Standard Interpretations - Table of Contents|
September 12, 2008
Mr. Robert Van Laanen
2015 Bottoms Court
Cumming, GA 30040-3792
Dear Mr. Van Laanen:
Thank you for your letter of August 22, 2006, to the Occupational Safety and Health Administration (OSHA) regarding an incident that occurred during a professional baseball game you watched on television, when a wooden bat shattered and resulted in an injury. For clarification, your specific question is paraphrased below, followed by OSHA's response. This letter constitutes OSHA's interpretation only of the requirements discussed and may not be applicable to any scenario not delineated within your original correspondence.
Background/scenario: Recently, you have observed modifications in the shape of some wooden bats used by professional baseball players. The new, modified bats appear to have smaller handles and/or long, narrow throats that taper to the barrel. You question whether bat manufacturers conducted sufficient testing on the new-style bats before they were introduced, because you have noted a marked increase in baseball bats shattering during games over the last year or two. Your concern is that these bats appear to be breaking more frequently, sending shattered pieces flying about the field and into the crowd. You believe this creates an increased hazard to players and spectators in the stands.
You have sent an e-mail to the major league baseball players' organization raising these concerns regarding the new wooden bats and you believe these increased instances of shattered bats should be sufficient grounds for OSHA to initiate a safety investigation.
Questions: First, does OSHA have jurisdiction to regulate the safety of professional baseball players as well as spectators at major league games?
Second, if OSHA has jurisdiction, in light of a recent surge in shattering bats that send wood fragments out in an explosive manner, can the Agency press professional baseball to change back to sturdier wooden bats or to metal bats?
Answer: The answer to the first question, whether OSHA has authority to protect baseball players, umpires and others at work at their place of employment depends on whether these individuals meet the definition of "employee" under the Occupational Safety and Health Act (OSH Act). OSHA has no specific [applicable] standards that address protection for professional athletes playing in games. More direct to your concerns, OSHA has no standards for protecting professional baseball players at bat or for protecting other employees in proximity to batters at major league games.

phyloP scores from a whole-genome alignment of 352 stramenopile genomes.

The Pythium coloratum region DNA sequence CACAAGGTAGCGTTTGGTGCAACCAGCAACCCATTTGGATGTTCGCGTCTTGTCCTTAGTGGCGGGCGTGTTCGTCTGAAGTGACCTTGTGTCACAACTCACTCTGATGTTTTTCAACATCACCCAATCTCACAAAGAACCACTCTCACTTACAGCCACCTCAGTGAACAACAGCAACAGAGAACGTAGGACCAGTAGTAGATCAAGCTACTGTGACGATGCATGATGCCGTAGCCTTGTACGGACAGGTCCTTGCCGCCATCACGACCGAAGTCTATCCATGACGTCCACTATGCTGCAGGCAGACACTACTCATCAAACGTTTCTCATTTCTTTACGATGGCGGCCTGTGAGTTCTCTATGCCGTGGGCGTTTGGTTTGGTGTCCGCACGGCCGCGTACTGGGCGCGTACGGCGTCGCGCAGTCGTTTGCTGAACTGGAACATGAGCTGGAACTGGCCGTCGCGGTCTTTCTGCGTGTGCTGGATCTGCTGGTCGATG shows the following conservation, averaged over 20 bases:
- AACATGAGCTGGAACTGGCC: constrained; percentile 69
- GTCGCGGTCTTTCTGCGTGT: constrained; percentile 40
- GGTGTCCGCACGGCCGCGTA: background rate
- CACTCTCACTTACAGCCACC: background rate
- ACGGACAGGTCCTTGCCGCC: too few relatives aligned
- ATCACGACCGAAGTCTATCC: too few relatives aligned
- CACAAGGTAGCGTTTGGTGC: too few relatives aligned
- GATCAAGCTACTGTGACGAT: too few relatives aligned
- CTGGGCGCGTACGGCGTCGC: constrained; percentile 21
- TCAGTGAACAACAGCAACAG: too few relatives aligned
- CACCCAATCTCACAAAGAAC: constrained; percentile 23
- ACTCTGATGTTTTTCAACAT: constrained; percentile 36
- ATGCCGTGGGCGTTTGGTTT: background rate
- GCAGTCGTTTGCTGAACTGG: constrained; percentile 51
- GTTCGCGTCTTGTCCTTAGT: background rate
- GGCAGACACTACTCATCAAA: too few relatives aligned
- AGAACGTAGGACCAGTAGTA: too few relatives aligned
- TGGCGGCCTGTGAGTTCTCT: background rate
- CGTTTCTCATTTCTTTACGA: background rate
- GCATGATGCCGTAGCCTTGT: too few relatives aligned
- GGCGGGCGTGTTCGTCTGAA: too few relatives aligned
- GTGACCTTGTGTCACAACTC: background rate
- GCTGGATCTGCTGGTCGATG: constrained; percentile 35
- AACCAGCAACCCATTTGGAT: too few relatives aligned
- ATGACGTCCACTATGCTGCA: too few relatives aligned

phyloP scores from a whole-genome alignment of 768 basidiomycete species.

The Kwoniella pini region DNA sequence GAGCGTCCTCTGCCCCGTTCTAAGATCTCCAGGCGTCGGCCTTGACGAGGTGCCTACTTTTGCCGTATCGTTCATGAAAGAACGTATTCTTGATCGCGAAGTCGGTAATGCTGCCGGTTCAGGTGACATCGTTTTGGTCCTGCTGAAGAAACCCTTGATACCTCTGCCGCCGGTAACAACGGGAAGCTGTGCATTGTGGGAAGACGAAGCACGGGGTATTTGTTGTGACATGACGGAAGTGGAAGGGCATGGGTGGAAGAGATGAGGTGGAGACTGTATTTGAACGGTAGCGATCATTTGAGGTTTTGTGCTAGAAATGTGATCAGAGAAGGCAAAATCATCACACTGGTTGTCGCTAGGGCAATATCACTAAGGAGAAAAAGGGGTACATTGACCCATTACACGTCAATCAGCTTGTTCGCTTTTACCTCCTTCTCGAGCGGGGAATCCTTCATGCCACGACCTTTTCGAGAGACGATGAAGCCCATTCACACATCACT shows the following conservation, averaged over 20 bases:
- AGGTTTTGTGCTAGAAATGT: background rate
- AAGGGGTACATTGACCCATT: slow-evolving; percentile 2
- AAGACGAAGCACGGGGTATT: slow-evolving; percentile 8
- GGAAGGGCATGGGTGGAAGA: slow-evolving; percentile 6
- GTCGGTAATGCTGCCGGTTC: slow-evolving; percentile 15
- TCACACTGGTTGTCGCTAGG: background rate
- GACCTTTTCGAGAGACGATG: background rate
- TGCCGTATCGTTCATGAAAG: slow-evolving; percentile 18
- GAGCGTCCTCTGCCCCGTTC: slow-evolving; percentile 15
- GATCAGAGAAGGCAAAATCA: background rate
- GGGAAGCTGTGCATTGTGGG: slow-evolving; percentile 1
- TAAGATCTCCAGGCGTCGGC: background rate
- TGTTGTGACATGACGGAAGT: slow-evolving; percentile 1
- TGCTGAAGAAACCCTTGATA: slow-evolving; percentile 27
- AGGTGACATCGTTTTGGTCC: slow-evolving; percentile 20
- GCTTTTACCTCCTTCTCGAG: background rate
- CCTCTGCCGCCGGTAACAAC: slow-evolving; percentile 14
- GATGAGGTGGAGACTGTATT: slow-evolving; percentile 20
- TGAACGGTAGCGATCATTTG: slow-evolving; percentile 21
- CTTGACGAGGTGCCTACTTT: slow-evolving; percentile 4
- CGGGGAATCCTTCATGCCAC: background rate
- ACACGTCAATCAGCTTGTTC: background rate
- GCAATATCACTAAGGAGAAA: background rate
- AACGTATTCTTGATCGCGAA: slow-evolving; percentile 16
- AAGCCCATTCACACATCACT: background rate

A question related to your concern and OSHA involvement is whether professional baseball players are considered independent contractors or employees. That question is important for the Agency because OSHA's jurisdiction is dependent on an employer-employee relationship. Without that relationship, our standards are not applicable. For your information, we note that in an interpretation letter to Dave Chamberlain, dated June 23, 2003, OSHA addressed a question regarding whether professional athletes were contractors or employees. In that letter, we stated that "(t)his determination must be made on a case-by-case basis after considering all of the circumstances affecting the relationship between the teams and their players and applying the common law factors." In most cases, however, OSHA does not take enforcement action with regard to professional athletes.
In addition, regarding the safety of spectators at professional sports events, as we explained above, OSHA's standards apply only to the employer-employee relationship, and not to employer activities that can affect the general public. Thus, the impact of this hazard for spectators does not fall under the Agency's jurisdiction and, as such, does not provide a rationale for Agency action.
Thank you for your interest in occupational safety and health. We hope you find this information helpful. OSHA requirements are set by statute, standards, and regulations. Our interpretation letters explain these requirements and how they apply to particular circumstances, but they cannot create additional employer obligations. This letter constitutes OSHA's interpretation of the requirements discussed. Note that our enforcement guidance may be affected by changes to OSHA rules. Also, from time to time we update our guidance in response to new information. To keep apprised of such developments, you can consult OSHA's website at http://www.osha.gov. If you have any further questions, please feel free to contact the Office of General Industry Enforcement at (202) 693-1850.
Richard E. Fairfax, Director
Directorate of Enforcement Programs
Standard Interpretations - Table of Contents|